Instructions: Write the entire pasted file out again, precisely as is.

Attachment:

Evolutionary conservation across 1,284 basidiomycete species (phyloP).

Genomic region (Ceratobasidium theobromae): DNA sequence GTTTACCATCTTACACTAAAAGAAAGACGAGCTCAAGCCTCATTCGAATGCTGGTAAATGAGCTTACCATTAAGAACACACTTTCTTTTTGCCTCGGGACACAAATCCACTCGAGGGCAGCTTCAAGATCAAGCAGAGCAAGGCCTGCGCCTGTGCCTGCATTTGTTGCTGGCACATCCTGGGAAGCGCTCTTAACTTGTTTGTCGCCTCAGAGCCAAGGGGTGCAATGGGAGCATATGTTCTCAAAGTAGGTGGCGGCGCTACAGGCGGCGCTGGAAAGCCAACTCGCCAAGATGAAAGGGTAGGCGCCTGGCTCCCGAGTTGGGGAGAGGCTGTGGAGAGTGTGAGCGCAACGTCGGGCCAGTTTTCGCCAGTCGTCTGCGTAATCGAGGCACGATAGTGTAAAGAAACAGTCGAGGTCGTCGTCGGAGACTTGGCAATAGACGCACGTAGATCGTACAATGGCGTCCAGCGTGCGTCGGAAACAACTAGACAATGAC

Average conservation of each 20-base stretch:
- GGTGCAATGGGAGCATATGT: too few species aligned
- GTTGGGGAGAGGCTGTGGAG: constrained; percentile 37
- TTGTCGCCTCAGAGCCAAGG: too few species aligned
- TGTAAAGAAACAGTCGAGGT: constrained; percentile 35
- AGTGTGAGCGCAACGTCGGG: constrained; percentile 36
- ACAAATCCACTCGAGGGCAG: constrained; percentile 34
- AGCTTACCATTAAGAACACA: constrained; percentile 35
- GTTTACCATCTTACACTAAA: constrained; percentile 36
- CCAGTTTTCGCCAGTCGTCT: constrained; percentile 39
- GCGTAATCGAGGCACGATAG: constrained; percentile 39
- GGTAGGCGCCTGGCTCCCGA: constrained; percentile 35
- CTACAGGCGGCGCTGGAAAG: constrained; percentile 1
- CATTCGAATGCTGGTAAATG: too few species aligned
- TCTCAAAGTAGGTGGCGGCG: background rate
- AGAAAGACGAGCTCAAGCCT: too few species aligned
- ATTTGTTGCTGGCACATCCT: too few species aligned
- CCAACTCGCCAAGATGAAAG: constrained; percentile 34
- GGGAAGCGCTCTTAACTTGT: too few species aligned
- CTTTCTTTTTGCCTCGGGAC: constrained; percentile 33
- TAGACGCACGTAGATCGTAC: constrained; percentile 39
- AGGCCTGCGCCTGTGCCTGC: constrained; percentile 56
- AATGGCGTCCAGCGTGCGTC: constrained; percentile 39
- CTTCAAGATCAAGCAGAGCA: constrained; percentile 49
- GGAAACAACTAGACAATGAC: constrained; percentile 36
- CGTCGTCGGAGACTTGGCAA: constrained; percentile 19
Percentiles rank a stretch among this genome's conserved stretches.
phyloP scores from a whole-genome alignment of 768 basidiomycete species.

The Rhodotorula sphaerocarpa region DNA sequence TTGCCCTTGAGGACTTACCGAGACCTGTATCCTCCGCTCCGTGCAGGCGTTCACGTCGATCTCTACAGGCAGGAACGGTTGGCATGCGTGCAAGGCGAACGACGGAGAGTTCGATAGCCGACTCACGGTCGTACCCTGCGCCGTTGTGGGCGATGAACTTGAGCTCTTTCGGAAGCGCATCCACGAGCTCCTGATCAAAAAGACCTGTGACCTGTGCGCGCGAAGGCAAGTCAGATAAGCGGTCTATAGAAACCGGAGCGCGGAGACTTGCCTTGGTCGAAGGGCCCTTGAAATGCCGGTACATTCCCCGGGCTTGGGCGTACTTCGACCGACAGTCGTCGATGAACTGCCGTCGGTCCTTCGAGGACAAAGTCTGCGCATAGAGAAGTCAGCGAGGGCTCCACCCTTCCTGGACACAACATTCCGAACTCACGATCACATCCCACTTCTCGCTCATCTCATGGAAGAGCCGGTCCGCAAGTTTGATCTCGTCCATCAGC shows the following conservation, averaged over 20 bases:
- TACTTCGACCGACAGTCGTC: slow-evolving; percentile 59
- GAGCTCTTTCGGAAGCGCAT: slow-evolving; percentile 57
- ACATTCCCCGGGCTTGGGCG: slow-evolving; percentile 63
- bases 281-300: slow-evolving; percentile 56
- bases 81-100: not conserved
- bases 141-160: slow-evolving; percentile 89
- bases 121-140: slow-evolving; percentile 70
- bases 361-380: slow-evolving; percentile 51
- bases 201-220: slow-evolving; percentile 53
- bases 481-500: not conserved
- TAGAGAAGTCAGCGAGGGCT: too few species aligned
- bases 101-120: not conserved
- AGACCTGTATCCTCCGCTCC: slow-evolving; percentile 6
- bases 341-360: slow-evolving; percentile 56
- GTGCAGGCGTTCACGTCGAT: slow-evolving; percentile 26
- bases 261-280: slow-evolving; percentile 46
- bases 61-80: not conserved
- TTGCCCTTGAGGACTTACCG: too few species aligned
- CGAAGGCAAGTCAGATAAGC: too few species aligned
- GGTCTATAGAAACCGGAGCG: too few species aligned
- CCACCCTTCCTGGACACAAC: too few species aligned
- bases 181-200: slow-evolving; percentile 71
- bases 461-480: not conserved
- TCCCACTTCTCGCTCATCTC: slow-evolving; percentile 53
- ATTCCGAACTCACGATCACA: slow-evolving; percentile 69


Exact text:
Evolutionary conservation across 1,284 basidiomycete species (phyloP).

Genomic region (Ceratobasidium theobromae): DNA sequence GTTTACCATCTTACACTAAAAGAAAGACGAGCTCAAGCCTCATTCGAATGCTGGTAAATGAGCTTACCATTAAGAACACACTTTCTTTTTGCCTCGGGACACAAATCCACTCGAGGGCAGCTTCAAGATCAAGCAGAGCAAGGCCTGCGCCTGTGCCTGCATTTGTTGCTGGCACATCCTGGGAAGCGCTCTTAACTTGTTTGTCGCCTCAGAGCCAAGGGGTGCAATGGGAGCATATGTTCTCAAAGTAGGTGGCGGCGCTACAGGCGGCGCTGGAAAGCCAACTCGCCAAGATGAAAGGGTAGGCGCCTGGCTCCCGAGTTGGGGAGAGGCTGTGGAGAGTGTGAGCGCAACGTCGGGCCAGTTTTCGCCAGTCGTCTGCGTAATCGAGGCACGATAGTGTAAAGAAACAGTCGAGGTCGTCGTCGGAGACTTGGCAATAGACGCACGTAGATCGTACAATGGCGTCCAGCGTGCGTCGGAAACAACTAGACAATGAC

Average conservation of each 20-base stretch:
- GGTGCAATGGGAGCATATGT: too few species aligned
- GTTGGGGAGAGGCTGTGGAG: constrained; percentile 37
- TTGTCGCCTCAGAGCCAAGG: too few species aligned
- TGTAAAGAAACAGTCGAGGT: constrained; percentile 35
- AGTGTGAGCGCAACGTCGGG: constrained; percentile 36
- ACAAATCCACTCGAGGGCAG: constrained; percentile 34
- AGCTTACCATTAAGAACACA: constrained; percentile 35
- GTTTACCATCTTACACTAAA: constrained; percentile 36
- CCAGTTTTCGCCAGTCGTCT: constrained; percentile 39
- GCGTAATCGAGGCACGATAG: constrained; percentile 39
- GGTAGGCGCCTGGCTCCCGA: constrained; percentile 35
- CTACAGGCGGCGCTGGAAAG: constrained; percentile 1
- CATTCGAATGCTGGTAAATG: too few species aligned
- TCTCAAAGTAGGTGGCGGCG: background rate
- AGAAAGACGAGCTCAAGCCT: too few species aligned
- ATTTGTTGCTGGCACATCCT: too few species aligned
- CCAACTCGCCAAGATGAAAG: constrained; percentile 34
- GGGAAGCGCTCTTAACTTGT: too few species aligned
- CTTTCTTTTTGCCTCGGGAC: constrained; percentile 33
- TAGACGCACGTAGATCGTAC: constrained; percentile 39
- AGGCCTGCGCCTGTGCCTGC: constrained; percentile 56
- AATGGCGTCCAGCGTGCGTC: constrained; percentile 39
- CTTCAAGATCAAGCAGAGCA: constrained; percentile 49
- GGAAACAACTAGACAATGAC: constrained; percentile 36
- CGTCGTCGGAGACTTGGCAA: constrained; percentile 19
Percentiles rank a stretch among this genome's conserved stretches.
phyloP scores from a whole-genome alignment of 768 basidiomycete species.

The Rhodotorula sphaerocarpa region DNA sequence TTGCCCTTGAGGACTTACCGAGACCTGTATCCTCCGCTCCGTGCAGGCGTTCACGTCGATCTCTACAGGCAGGAACGGTTGGCATGCGTGCAAGGCGAACGACGGAGAGTTCGATAGCCGACTCACGGTCGTACCCTGCGCCGTTGTGGGCGATGAACTTGAGCTCTTTCGGAAGCGCATCCACGAGCTCCTGATCAAAAAGACCTGTGACCTGTGCGCGCGAAGGCAAGTCAGATAAGCGGTCTATAGAAACCGGAGCGCGGAGACTTGCCTTGGTCGAAGGGCCCTTGAAATGCCGGTACATTCCCCGGGCTTGGGCGTACTTCGACCGACAGTCGTCGATGAACTGCCGTCGGTCCTTCGAGGACAAAGTCTGCGCATAGAGAAGTCAGCGAGGGCTCCACCCTTCCTGGACACAACATTCCGAACTCACGATCACATCCCACTTCTCGCTCATCTCATGGAAGAGCCGGTCCGCAAGTTTGATCTCGTCCATCAGC shows the following conservation, averaged over 20 bases:
- TACTTCGACCGACAGTCGTC: slow-evolving; percentile 59
- GAGCTCTTTCGGAAGCGCAT: slow-evolving; percentile 57
- ACATTCCCCGGGCTTGGGCG: slow-evolving; percentile 63
- bases 281-300: slow-evolving; percentile 56
- bases 81-100: not conserved
- bases 141-160: slow-evolving; percentile 89
- bases 121-140: slow-evolving; percentile 70
- bases 361-380: slow-evolving; percentile 51
- bases 201-220: slow-evolving; percentile 53
- bases 481-500: not conserved
- TAGAGAAGTCAGCGAGGGCT: too few species aligned
- bases 101-120: not conserved
- AGACCTGTATCCTCCGCTCC: slow-evolving; percentile 6
- bases 341-360: slow-evolving; percentile 56
- GTGCAGGCGTTCACGTCGAT: slow-evolving; percentile 26
- bases 261-280: slow-evolving; percentile 46
- bases 61-80: not conserved
- TTGCCCTTGAGGACTTACCG: too few species aligned
- CGAAGGCAAGTCAGATAAGC: too few species aligned
- GGTCTATAGAAACCGGAGCG: too few species aligned
- CCACCCTTCCTGGACACAAC: too few species aligned
- bases 181-200: slow-evolving; percentile 71
- bases 461-480: not conserved
- TCCCACTTCTCGCTCATCTC: slow-evolving; percentile 53
- ATTCCGAACTCACGATCACA: slow-evolving; percentile 69